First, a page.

After an almost traumatic end to the on-again, off-again love story between Norwich bus operator First and the Union of UEA Students (UUEAS), the decision to end the overnight operation of the 25 service has been reversed after talks between First, the Union, UEA and City Councillor Roger Ryan.

First had previously announced plans to withdraw the service between midnight and 05.00. The service, which serves Riverside, Norwich train station, Norwich city centre and UEA, had experienced a drop in passenger numbers, which led to the initial decision. The meeting, which occurred following strong student opposition to the plans, with 3,000 people signing a petition to lobby First to reverse the ending of the overnight service, was described as “positive”, and a solution was arrived at with a revised service being introduced in the early hours of the morning, retaining a link between UEA and the city.

[su_pullquote]Here’s a question: how many of you actually use the number 25 night bus?[/su_pullquote]The revised service will run all year round in the early hours of the morning from Tuesday through to Sunday, subject to review in late autumn.

The new timetable will now see the buses running hourly, instead of half-hourly, via Unthank Road, with the last bus from the Rail Station at 02.45 and the last bus from UEA at 03.15.

Jo Swo, the UUEAS welfare, community and diversity officer said ‘‘I am delighted to see that First Bus listened to the thousands of students and community members who voiced their opposition through the Student Union’s ‘Save the Night Bus’ campaign. Bus travel is a crucial lifeline for our students and staff, and we’re thrilled that following discussions we have retained a night service and the heavily discounted full year student bus pass”.

Steve Wickers, First’s business director, added that he was “pleased to have been able to provide an alternative solution. We run a very comprehensive timetable throughout the day and evening, as well as early mornings, that staff and students can use. Partnerships are key in being able to work together to deliver solutions which is testament to this outcome”.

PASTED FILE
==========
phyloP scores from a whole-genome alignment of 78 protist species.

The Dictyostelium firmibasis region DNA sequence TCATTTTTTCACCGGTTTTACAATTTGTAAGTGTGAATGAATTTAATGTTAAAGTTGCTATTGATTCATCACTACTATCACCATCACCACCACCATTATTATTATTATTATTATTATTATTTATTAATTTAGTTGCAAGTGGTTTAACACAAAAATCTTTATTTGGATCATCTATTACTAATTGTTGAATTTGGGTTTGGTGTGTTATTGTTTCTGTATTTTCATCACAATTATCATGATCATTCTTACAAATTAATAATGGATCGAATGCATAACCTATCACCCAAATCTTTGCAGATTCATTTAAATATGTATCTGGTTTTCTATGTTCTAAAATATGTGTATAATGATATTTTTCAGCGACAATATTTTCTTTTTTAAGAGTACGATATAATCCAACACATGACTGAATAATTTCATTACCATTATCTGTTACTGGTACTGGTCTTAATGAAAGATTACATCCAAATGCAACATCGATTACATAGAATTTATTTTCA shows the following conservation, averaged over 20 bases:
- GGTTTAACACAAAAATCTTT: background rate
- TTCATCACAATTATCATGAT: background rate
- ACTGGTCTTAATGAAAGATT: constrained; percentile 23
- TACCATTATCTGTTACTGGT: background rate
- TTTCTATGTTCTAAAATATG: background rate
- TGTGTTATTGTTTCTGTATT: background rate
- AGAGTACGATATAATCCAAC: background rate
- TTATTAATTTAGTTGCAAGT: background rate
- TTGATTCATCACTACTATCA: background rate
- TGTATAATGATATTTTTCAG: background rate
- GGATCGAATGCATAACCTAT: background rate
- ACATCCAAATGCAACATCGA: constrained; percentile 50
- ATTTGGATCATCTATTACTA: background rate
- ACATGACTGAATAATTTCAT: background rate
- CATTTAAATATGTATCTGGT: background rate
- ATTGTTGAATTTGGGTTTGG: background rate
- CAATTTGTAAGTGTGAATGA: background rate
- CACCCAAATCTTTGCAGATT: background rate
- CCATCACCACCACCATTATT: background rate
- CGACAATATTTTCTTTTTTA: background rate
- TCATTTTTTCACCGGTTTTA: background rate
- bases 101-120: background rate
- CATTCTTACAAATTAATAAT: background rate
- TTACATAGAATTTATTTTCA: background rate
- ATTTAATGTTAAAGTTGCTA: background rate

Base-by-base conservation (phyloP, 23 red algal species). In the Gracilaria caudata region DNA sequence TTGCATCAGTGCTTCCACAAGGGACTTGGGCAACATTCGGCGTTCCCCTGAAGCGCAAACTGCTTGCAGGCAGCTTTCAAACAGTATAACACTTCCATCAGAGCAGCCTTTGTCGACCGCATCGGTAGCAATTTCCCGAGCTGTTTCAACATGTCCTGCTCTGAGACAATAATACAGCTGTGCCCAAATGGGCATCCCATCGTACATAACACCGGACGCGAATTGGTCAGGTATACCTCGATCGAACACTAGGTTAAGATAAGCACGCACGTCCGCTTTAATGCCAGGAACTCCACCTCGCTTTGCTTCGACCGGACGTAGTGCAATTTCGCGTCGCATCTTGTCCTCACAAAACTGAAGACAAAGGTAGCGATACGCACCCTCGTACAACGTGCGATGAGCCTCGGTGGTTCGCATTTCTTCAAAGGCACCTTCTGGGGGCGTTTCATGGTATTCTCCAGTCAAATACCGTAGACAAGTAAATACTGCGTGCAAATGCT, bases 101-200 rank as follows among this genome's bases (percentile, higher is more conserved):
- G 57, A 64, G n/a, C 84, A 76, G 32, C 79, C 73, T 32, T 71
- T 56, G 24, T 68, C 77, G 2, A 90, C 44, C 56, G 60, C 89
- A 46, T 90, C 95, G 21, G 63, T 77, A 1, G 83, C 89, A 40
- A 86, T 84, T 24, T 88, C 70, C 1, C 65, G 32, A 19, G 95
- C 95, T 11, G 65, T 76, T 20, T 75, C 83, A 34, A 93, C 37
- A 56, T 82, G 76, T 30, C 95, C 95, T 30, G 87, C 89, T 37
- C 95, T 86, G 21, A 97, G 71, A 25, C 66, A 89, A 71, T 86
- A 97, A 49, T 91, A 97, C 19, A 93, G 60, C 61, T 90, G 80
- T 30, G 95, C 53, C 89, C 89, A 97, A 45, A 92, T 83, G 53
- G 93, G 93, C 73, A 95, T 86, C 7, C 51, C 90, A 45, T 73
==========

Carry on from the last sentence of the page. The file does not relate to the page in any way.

The Business Director went on to say that he “would encourage and like to see more people adopt the bus as their primary option for travel and with the UEA bus pass being great value for money, it’s an attractive and cost effective option to travel around the city”.

[su_spoiler title=”Sam McKinty asks if the night bus really needed saving” style=”simple” icon=”chevron-circle” anchor=”Comment”]Here’s a question: how many of you actually use the number 25 night bus? Well, hopefully at least 3,000 of you, because that’s how many people signed a petition keep the overnight operation of the number 25 running.

At £3 a pop for a return ticket, the First bus service in Norwich is an affordable way to get around, if you’re on your own – it certainly beats the £6 for a taxi into town. But what about the evening? Is the bus quite so affordable, and quite such a good deal, when four people can get a taxi, to your front door, for £1.50 a head? Misguided freshers stumbling around the city during Fresher’s week aside, most of us will struggle to count the number on the fingers of one hand the amount of times we’ve taken the bus home from Mantra.

Many see bus transport as a safe, cost effective way of travelling at night in Norwich, but a police report from early 2015 showed that 18% of reported harassment in Norwich occurred on public transport. With that in mind, are busses really the safe, cost effective form of public transport that it’s been portrayed at in the campaign? Especially due to the fact that maintaining the night service came at the expense of First lowering ticket prices.

We all know how much our SU loves to protest, but with the cost of living – even with an NUS card – so high, maintenance grants facing the axe and shocking coursework return times dragging down UEA’s satisfaction rating, could their energy not have been better spent elsewhere?[/su_spoiler]

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